Linklater expressed appreciation for the parish event, noting that “for too long we haven’t been able to do this. We talk about the Truth and Reconciliation Commission and the 94 Calls to Action: you are doing it right now.”

Recognizing the impact of residential schools and coming to a better understanding of the trauma has enabled many to walk a long path of healing, Linklater described. “What really helped us Linklaters, was that we found our culture, we went back to our traditions.”

Diversity is a gift from God, with peoples of many different appearances, languages, and cultures worshipping one Creator, said Linklater, describing the many connections and commonalities between Christianity and indigenous teachings.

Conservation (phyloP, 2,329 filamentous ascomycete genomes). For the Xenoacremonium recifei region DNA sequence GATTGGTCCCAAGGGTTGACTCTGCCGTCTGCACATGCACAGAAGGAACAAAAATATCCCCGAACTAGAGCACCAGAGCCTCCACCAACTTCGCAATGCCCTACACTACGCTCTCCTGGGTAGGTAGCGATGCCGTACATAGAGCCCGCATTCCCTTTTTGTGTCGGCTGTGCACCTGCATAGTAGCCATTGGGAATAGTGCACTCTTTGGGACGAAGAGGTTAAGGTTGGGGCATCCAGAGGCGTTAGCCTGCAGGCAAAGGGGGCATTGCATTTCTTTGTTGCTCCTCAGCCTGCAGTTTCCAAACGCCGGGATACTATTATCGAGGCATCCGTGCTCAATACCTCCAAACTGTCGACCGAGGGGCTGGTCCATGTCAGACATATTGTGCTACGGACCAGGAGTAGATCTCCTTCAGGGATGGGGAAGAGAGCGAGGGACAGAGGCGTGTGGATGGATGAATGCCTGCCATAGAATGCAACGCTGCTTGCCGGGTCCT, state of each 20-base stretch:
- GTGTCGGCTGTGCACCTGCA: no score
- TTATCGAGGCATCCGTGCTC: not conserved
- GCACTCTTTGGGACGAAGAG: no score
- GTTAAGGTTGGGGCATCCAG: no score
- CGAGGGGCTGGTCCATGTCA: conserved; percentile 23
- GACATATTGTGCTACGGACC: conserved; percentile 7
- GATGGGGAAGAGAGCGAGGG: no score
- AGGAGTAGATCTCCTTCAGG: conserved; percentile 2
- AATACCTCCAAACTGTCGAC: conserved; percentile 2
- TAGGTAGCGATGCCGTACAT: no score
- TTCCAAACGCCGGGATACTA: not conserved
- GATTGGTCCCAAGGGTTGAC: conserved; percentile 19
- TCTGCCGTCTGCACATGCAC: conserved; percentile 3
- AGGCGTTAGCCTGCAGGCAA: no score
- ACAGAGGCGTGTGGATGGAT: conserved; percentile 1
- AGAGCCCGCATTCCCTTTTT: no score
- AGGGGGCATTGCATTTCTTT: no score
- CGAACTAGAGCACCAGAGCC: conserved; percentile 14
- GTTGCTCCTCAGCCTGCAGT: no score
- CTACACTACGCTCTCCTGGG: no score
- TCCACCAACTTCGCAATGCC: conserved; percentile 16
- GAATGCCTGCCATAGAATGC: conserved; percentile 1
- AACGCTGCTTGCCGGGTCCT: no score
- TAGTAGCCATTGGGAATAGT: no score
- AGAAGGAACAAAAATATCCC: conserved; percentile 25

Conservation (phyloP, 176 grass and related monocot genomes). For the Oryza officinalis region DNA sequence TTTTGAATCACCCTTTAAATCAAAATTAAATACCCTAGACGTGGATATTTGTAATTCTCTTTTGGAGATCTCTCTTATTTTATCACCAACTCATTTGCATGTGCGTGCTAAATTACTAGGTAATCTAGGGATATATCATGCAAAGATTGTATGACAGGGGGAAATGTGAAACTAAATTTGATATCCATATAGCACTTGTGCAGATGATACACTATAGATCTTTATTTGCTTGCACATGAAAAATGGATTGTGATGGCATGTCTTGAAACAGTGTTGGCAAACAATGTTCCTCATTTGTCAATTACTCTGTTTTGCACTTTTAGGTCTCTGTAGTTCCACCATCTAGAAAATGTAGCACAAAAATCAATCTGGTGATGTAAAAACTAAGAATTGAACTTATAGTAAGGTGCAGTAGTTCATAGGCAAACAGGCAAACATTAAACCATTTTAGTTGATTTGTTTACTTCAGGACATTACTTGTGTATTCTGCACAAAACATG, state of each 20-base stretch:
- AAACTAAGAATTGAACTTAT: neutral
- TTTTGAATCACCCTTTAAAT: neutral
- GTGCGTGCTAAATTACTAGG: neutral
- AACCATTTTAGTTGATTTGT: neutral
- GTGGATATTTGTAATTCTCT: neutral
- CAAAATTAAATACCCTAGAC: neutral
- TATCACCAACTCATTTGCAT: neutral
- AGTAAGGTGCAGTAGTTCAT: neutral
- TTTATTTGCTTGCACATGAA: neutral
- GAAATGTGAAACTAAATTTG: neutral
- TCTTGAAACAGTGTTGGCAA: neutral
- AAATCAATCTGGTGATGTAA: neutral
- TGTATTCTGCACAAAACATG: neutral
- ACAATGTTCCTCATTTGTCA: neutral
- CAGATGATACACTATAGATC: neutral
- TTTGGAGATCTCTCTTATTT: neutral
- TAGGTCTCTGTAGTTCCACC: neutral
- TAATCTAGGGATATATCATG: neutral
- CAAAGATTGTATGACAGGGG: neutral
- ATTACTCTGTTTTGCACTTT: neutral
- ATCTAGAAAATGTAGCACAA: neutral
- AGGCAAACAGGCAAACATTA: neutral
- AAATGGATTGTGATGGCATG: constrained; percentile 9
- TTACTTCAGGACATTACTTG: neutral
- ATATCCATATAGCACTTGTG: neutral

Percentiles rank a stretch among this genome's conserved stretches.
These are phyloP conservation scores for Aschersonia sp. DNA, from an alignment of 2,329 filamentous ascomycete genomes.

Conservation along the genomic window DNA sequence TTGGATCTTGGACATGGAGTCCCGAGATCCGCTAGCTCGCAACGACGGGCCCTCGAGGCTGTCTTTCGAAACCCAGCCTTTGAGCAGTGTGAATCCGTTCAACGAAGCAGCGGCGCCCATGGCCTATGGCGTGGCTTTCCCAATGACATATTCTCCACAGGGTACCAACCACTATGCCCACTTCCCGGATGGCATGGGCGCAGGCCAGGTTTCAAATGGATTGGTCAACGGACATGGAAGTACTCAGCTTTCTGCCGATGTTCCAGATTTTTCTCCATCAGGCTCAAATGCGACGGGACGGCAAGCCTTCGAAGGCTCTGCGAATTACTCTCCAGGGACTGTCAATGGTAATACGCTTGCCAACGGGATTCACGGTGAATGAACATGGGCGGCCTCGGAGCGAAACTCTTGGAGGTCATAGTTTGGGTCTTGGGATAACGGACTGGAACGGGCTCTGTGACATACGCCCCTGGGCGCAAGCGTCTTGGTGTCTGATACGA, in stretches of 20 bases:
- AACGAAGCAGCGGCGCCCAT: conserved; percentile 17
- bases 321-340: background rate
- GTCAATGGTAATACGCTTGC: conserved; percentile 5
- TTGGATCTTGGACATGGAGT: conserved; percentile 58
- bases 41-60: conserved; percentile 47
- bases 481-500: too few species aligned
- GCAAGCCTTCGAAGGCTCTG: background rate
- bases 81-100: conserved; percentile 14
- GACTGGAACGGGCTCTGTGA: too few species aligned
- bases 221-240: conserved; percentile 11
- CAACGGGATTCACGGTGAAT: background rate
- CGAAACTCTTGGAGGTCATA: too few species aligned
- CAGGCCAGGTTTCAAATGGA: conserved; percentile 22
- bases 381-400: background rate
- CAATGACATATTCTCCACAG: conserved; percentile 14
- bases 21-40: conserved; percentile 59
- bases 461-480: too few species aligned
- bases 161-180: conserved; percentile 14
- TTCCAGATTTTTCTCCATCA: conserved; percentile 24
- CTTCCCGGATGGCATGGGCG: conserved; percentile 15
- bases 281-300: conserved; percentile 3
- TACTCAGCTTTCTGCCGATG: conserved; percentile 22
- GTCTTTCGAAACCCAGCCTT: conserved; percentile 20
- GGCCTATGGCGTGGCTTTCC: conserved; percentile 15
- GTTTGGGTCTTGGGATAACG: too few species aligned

“When I found my traditions, my culture, would not believe the many similarities, the unbelievable parallels,” he said.

Elder Agnes Desjarlais also spoke about trauma and healing. A member of the Muskowekan First Nation near Lestock, Sask., Desjarlais and her parents attended Muscowequan Indian Residential School.

Even though there were some positive things about her experience — she loved learning to read, for instance — the damage caused by the system resonated in her family and community, resulting in alcoholism and broken families. Desjarlais recalled the loneliness and fear of going to the school as a child of six, how students who spoke their own language were punished, and how everyone’s long hair was cut.

Now the mother of eight, the grandmother of 13 and the great-grandmother of three, Desjarlais said she found healing as an adult when she began to learn about her culture, and became involved in traditional teachings and ceremonies.